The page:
Tired of Living and Scared of Dying


noun: anxiety; plural noun: anxieties
  1. a feeling of worry, nervousness, or unease, typically about an imminent event or something with an uncertain outcome.
    Anxiety is an emotion characterized by an unpleasant state of inner turmoil, often accompanied by nervous behavior, such as pacing back and forth, somatic complaints, and rumination.[1] It is the subjectively unpleasant feelings of dread over anticipated events, such as the feeling of imminent death.[2] Anxiety is not the same as fear, which is a response to a real or perceived immediate threat,[3] whereas anxiety is the expectation of future threat.[3] Anxiety is a feeling of uneasiness and worry, usually generalized and unfocused as an overreaction to a situation that is only subjectively seen as menacing.[4] It is often accompanied by muscular tension,[3] restlessness, fatigue and problems in concentration. Anxiety can be appropriate, but when experienced regularly the individual may suffer from an anxiety disorder.[3]

People facing anxiety may withdraw from situations which have provoked anxiety in the past.[5] There are various types of anxiety. Existential anxiety can occur when a person faces angst, an existential crisis, or nihilistic feelings. People can also face mathematical anxiety, somatic anxiety, stage fright, or test anxiety. Social anxiety and stranger anxiety are caused when people are apprehensive around strangers or other people in general. Furthermore, anxiety has been linked with physical symptoms such as IBS and can heighten other mental health illnesses such as OCD and panic disorder.

Anxiety can be either a short term “state” or a long term “trait“. Whereas trait anxiety represents worrying about future events, close to the concept of neuroticism,[6]anxiety disorders are a group of mental disorders characterized by feelings of anxiety and fear.[7] Anxiety disorders are partly genetic but may also be due to drug use, including alcohol, caffeine, and benzodiazepines (which are often prescribed to treat anxiety), as well as withdrawal from drugs of abuse. They often occur with other mental disorders, particularly bipolar disorder, eating disorders, major depressive disorder, or certain personality disorders. Common treatment options include lifestyle changes, medication, and therapy.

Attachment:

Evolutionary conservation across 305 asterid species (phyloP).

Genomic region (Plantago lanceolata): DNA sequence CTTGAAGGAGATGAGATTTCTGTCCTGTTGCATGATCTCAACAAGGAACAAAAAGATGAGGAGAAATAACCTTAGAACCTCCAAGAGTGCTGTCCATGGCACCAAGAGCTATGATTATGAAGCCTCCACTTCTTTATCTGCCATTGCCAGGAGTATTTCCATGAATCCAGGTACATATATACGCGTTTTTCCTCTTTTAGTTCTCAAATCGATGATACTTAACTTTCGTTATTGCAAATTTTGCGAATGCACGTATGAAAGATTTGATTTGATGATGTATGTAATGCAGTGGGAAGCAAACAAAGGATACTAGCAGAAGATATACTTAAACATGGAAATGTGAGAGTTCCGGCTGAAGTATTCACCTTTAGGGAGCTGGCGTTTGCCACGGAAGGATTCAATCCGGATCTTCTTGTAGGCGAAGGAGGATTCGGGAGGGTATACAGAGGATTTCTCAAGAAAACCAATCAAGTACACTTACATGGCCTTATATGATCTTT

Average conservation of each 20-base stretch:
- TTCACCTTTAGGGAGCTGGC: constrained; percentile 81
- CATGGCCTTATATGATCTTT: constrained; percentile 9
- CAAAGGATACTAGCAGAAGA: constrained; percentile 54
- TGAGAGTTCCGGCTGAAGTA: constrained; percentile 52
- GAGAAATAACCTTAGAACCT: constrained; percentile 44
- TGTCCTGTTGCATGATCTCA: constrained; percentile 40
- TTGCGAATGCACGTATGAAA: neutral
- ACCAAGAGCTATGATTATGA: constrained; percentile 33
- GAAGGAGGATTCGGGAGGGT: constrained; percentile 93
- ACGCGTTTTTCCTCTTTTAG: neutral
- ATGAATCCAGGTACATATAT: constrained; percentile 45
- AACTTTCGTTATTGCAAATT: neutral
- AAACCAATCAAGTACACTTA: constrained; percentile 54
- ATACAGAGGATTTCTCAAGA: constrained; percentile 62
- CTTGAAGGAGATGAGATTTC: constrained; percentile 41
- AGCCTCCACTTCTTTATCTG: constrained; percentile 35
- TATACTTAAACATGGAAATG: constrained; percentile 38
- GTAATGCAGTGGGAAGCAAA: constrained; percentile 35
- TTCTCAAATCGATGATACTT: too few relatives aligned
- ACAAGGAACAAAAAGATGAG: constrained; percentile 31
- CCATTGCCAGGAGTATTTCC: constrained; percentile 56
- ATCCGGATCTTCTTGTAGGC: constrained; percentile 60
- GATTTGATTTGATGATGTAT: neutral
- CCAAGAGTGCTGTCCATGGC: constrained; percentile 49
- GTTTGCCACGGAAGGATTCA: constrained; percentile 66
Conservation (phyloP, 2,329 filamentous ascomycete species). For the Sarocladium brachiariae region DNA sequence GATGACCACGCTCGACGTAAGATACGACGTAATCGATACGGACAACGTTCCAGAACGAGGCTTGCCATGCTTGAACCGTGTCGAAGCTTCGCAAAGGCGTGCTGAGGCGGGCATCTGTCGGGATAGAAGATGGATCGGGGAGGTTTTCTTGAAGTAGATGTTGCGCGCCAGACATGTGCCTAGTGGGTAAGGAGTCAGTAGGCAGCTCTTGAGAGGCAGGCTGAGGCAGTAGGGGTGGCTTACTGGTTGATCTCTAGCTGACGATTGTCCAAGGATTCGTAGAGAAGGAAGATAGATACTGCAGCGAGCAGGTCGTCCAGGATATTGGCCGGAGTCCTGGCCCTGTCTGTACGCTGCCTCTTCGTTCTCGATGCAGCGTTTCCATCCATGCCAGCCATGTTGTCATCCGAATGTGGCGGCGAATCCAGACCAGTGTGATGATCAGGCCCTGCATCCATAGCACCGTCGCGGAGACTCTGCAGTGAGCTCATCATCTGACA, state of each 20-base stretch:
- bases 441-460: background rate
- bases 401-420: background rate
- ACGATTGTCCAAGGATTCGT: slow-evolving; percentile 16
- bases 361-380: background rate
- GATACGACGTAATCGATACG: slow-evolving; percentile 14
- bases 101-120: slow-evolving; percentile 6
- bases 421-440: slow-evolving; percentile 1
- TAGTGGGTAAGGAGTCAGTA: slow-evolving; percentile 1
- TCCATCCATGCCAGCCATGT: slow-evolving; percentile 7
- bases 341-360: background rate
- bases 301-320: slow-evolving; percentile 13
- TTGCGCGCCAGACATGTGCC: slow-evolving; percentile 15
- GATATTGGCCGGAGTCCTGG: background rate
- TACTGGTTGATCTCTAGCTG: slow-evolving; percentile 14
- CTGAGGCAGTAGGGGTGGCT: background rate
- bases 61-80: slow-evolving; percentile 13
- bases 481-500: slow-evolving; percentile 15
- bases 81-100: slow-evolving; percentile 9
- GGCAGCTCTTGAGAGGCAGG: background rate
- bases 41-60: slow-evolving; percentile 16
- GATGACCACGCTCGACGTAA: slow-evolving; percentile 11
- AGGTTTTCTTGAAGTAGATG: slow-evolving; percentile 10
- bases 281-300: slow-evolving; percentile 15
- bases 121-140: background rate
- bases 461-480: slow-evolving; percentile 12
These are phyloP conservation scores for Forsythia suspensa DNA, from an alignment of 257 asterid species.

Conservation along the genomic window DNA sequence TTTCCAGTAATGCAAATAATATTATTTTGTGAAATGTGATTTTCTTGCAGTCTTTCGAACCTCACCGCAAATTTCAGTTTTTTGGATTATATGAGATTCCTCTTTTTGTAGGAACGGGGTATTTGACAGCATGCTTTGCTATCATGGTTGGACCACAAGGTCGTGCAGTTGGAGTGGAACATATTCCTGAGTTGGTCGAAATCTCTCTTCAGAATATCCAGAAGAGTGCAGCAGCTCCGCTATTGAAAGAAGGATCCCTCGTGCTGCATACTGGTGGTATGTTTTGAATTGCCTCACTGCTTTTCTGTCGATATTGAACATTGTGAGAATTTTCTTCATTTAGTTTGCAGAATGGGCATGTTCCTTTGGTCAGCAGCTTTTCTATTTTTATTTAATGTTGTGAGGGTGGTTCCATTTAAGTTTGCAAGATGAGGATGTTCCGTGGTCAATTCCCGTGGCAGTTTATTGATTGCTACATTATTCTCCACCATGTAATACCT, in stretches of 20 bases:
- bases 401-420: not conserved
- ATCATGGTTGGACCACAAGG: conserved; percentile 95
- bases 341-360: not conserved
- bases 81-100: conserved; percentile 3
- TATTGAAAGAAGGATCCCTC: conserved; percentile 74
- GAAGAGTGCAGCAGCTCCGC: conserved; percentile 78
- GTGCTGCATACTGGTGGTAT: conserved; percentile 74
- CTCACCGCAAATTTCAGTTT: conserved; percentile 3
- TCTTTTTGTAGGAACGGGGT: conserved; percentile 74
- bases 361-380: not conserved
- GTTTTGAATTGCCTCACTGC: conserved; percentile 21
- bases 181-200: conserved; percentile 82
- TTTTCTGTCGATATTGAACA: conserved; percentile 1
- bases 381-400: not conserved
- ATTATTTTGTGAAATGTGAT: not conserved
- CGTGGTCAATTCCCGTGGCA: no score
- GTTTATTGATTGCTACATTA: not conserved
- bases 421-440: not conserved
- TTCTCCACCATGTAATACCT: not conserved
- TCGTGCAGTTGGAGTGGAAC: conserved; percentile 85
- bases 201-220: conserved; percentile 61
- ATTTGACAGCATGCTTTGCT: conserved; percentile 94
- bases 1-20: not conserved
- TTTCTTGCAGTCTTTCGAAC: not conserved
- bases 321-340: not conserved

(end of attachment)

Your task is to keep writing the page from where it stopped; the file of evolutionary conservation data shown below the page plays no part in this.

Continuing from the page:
• You often feel worried or like something bad is going to happen
  • You take a long time to get stuff done because it has to be perfect
  • You always think things will end badly or feel like you can never do things
  • You’re irritable and constantly in a bad mood

What is anxiety?

Anxiety is an uncomfortable feeling of worry or fear, and is a normal human response to a lot of situations. Everyone feels some anxiety at different times in life. It’s the way our body tries to keep us out of dangerous situations, and motivates us to solve problems. But if you feel so anxious that it gets in the way of you living your life, or causes a lot of distress- that’s a problem. If this is happening to you, you can do something about it.

Anxiety symptoms

Anxiety can affect both your physical health and your mental health and the symptoms might be short lived, or stay for a long time. It can cause you to:

Become worried or constantly feel something bad is going to happen
Often ask unnecessary questions, or need constant reassurance
Get upset when a mistake is made, or if there is a change of routine
Be a perfectionist, care too much about things being ‘just right’
Be argumentative, especially when you’re trying to avoid something that worries you
Become irritable or constantly in a bad mood
Common ways anxiety might affect your body:

Having dry mouth or difficulty swallowing
Experiencing nightmares
Having difficulty sleeping
Having difficulty concentrating
Experiencing muscle aches and pains (especially neck, shoulders, back)
Feeling restless, or trembling and shaking
Having a rapid heart and breathing rate
Experiencing sweating, dizziness, headache
Feeling sick – nauseous, vomiting, or having diarrhoea


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